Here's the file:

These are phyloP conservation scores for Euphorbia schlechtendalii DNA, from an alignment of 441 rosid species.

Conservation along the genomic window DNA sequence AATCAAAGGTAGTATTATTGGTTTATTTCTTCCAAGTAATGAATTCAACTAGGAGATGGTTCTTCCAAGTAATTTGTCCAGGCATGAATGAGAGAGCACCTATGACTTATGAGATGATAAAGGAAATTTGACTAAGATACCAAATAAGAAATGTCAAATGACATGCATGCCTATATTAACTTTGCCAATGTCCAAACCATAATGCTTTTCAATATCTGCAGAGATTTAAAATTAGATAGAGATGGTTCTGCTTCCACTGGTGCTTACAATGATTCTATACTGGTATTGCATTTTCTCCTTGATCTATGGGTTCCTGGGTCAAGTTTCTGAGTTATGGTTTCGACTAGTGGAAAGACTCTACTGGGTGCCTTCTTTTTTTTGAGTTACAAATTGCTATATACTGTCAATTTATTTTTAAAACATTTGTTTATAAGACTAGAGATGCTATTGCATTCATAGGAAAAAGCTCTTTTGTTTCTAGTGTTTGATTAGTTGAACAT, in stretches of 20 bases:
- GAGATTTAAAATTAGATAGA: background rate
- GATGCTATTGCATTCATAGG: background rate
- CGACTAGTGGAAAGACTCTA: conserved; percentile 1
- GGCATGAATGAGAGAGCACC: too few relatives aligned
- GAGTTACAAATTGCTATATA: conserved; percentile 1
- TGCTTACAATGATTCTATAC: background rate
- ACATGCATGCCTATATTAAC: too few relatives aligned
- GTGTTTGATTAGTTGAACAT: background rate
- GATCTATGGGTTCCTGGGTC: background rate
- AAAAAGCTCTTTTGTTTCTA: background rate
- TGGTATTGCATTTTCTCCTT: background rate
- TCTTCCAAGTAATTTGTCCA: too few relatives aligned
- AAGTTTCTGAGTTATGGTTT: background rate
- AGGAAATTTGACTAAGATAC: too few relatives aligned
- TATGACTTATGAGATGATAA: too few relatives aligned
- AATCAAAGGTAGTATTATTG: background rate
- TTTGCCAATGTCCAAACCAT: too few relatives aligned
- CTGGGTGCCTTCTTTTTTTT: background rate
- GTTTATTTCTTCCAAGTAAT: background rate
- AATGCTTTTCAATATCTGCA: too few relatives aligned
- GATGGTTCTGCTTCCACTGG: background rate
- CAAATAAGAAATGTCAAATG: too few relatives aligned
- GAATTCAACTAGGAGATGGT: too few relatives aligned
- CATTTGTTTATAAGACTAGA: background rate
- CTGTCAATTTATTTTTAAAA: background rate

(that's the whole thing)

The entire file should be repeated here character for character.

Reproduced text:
These are phyloP conservation scores for Euphorbia schlechtendalii DNA, from an alignment of 441 rosid species.

Conservation along the genomic window DNA sequence AATCAAAGGTAGTATTATTGGTTTATTTCTTCCAAGTAATGAATTCAACTAGGAGATGGTTCTTCCAAGTAATTTGTCCAGGCATGAATGAGAGAGCACCTATGACTTATGAGATGATAAAGGAAATTTGACTAAGATACCAAATAAGAAATGTCAAATGACATGCATGCCTATATTAACTTTGCCAATGTCCAAACCATAATGCTTTTCAATATCTGCAGAGATTTAAAATTAGATAGAGATGGTTCTGCTTCCACTGGTGCTTACAATGATTCTATACTGGTATTGCATTTTCTCCTTGATCTATGGGTTCCTGGGTCAAGTTTCTGAGTTATGGTTTCGACTAGTGGAAAGACTCTACTGGGTGCCTTCTTTTTTTTGAGTTACAAATTGCTATATACTGTCAATTTATTTTTAAAACATTTGTTTATAAGACTAGAGATGCTATTGCATTCATAGGAAAAAGCTCTTTTGTTTCTAGTGTTTGATTAGTTGAACAT, in stretches of 20 bases:
- GAGATTTAAAATTAGATAGA: background rate
- GATGCTATTGCATTCATAGG: background rate
- CGACTAGTGGAAAGACTCTA: conserved; percentile 1
- GGCATGAATGAGAGAGCACC: too few relatives aligned
- GAGTTACAAATTGCTATATA: conserved; percentile 1
- TGCTTACAATGATTCTATAC: background rate
- ACATGCATGCCTATATTAAC: too few relatives aligned
- GTGTTTGATTAGTTGAACAT: background rate
- GATCTATGGGTTCCTGGGTC: background rate
- AAAAAGCTCTTTTGTTTCTA: background rate
- TGGTATTGCATTTTCTCCTT: background rate
- TCTTCCAAGTAATTTGTCCA: too few relatives aligned
- AAGTTTCTGAGTTATGGTTT: background rate
- AGGAAATTTGACTAAGATAC: too few relatives aligned
- TATGACTTATGAGATGATAA: too few relatives aligned
- AATCAAAGGTAGTATTATTG: background rate
- TTTGCCAATGTCCAAACCAT: too few relatives aligned
- CTGGGTGCCTTCTTTTTTTT: background rate
- GTTTATTTCTTCCAAGTAAT: background rate
- AATGCTTTTCAATATCTGCA: too few relatives aligned
- GATGGTTCTGCTTCCACTGG: background rate
- CAAATAAGAAATGTCAAATG: too few relatives aligned
- GAATTCAACTAGGAGATGGT: too few relatives aligned
- CATTTGTTTATAAGACTAGA: background rate
- CTGTCAATTTATTTTTAAAA: background rate